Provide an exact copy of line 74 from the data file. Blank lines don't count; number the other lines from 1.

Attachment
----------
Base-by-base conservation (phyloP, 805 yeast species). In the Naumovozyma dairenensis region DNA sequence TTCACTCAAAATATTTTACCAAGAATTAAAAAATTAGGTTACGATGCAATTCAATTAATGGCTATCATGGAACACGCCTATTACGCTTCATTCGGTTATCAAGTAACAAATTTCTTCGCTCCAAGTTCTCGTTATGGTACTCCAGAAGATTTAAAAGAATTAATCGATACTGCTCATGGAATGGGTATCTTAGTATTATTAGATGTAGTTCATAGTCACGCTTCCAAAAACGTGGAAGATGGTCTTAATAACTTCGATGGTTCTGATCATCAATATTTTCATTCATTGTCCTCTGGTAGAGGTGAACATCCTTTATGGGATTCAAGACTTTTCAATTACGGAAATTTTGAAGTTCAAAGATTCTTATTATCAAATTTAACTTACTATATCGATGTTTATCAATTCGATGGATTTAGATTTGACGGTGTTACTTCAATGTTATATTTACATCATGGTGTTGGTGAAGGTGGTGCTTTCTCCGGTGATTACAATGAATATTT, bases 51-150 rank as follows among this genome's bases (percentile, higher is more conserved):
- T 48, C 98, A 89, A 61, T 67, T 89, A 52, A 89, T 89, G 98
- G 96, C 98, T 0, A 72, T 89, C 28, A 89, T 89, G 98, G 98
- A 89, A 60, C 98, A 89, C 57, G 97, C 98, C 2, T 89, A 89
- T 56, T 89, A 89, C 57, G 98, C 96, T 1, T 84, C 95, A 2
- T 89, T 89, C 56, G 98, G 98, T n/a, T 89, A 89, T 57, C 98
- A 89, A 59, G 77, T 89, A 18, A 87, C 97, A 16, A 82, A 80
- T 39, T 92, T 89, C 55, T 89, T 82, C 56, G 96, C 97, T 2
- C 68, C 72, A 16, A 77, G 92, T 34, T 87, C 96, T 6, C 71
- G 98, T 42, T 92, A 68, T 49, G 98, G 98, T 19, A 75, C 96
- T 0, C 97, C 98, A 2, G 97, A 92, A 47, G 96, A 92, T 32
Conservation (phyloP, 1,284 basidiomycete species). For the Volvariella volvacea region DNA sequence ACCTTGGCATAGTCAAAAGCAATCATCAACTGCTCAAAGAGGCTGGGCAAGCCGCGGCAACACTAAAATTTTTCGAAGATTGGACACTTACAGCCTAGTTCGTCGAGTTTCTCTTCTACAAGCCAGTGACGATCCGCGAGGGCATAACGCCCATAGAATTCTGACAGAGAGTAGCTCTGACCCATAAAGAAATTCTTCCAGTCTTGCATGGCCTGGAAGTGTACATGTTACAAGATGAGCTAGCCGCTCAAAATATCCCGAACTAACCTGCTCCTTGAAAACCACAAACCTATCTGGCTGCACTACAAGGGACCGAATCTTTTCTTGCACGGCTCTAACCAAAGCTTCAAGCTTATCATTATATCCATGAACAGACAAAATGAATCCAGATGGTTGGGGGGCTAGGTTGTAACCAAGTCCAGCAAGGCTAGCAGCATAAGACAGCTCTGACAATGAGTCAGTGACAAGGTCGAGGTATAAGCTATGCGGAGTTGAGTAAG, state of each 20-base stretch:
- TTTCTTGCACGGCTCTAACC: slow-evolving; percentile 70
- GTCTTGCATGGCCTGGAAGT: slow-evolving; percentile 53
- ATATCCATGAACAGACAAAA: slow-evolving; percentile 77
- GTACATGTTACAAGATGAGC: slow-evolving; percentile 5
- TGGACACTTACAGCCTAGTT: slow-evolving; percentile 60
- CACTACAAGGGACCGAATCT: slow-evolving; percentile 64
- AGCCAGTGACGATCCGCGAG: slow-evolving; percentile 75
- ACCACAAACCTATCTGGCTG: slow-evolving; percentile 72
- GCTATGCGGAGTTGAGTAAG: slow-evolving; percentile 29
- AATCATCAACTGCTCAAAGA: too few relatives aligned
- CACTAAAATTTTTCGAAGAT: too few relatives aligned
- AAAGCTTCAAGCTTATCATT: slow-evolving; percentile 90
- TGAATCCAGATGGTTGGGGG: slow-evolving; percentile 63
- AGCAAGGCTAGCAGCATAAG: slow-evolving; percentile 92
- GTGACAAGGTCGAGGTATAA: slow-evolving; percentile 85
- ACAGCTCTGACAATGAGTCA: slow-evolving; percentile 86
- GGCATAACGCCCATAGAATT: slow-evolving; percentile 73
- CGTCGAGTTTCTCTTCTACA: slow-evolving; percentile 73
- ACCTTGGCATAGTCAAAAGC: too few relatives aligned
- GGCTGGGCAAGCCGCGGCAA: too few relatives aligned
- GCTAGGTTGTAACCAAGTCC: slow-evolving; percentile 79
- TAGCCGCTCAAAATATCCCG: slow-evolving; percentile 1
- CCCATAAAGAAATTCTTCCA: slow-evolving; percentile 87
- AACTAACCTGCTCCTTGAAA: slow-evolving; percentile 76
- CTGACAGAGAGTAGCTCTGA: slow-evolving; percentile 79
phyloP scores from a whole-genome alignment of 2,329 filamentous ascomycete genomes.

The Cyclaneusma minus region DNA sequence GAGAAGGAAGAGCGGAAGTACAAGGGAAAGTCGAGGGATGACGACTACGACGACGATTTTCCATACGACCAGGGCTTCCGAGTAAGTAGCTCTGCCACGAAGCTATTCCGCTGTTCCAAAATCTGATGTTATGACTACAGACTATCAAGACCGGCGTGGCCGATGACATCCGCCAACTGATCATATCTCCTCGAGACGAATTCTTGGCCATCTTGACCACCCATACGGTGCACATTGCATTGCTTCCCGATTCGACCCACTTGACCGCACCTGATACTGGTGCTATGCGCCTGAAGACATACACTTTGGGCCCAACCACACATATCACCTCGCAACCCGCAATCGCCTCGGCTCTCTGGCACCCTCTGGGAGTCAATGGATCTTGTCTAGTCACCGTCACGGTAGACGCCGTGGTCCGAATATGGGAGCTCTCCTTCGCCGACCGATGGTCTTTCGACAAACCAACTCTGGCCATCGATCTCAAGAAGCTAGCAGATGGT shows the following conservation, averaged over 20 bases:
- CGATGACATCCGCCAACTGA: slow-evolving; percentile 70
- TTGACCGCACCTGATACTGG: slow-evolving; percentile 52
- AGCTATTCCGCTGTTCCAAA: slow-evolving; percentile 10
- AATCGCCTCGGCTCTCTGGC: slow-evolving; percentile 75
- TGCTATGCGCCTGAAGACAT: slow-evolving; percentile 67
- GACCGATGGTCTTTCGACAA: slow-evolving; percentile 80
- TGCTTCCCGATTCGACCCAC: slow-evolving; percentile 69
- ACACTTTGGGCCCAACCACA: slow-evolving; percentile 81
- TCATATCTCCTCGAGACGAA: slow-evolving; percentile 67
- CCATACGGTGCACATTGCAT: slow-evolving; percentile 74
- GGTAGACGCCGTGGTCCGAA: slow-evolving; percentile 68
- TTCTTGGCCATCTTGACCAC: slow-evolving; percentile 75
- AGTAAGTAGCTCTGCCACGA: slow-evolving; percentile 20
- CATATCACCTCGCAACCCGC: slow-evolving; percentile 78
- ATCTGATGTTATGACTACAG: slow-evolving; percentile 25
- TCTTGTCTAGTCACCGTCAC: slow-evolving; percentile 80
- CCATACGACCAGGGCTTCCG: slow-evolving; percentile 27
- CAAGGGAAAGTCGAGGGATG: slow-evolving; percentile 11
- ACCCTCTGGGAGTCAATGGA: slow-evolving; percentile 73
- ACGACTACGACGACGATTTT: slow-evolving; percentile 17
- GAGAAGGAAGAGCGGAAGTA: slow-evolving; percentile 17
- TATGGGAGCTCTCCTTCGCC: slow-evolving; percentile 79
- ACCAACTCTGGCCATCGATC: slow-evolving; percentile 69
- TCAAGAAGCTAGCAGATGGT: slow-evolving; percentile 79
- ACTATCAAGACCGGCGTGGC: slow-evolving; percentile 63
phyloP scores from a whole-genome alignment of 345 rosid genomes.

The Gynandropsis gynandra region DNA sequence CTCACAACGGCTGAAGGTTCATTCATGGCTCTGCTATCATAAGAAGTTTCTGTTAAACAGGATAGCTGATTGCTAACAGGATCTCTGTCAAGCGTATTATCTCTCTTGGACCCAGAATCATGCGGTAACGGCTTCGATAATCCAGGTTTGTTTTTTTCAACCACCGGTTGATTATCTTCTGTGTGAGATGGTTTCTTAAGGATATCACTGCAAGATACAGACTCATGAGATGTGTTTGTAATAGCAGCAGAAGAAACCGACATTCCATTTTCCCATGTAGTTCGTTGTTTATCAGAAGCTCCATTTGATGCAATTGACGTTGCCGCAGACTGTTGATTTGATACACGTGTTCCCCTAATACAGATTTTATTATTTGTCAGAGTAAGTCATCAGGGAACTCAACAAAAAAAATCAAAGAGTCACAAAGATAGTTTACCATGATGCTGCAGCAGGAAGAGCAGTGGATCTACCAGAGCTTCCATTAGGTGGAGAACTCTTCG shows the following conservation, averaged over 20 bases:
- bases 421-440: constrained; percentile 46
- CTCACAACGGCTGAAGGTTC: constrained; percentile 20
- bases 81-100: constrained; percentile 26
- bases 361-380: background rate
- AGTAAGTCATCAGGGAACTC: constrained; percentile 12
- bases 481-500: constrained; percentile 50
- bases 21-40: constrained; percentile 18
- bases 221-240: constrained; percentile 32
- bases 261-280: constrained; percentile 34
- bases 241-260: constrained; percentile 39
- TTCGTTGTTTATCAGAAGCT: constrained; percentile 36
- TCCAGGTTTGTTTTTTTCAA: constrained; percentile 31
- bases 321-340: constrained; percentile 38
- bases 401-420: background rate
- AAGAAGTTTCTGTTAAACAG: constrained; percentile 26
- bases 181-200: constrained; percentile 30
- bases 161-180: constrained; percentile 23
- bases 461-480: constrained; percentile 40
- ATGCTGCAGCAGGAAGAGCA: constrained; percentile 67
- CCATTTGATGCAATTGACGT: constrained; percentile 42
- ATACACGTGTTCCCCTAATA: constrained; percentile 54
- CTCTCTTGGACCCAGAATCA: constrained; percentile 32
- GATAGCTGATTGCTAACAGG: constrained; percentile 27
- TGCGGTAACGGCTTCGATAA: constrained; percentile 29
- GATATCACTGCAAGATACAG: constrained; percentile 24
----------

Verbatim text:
- bases 221-240: constrained; percentile 32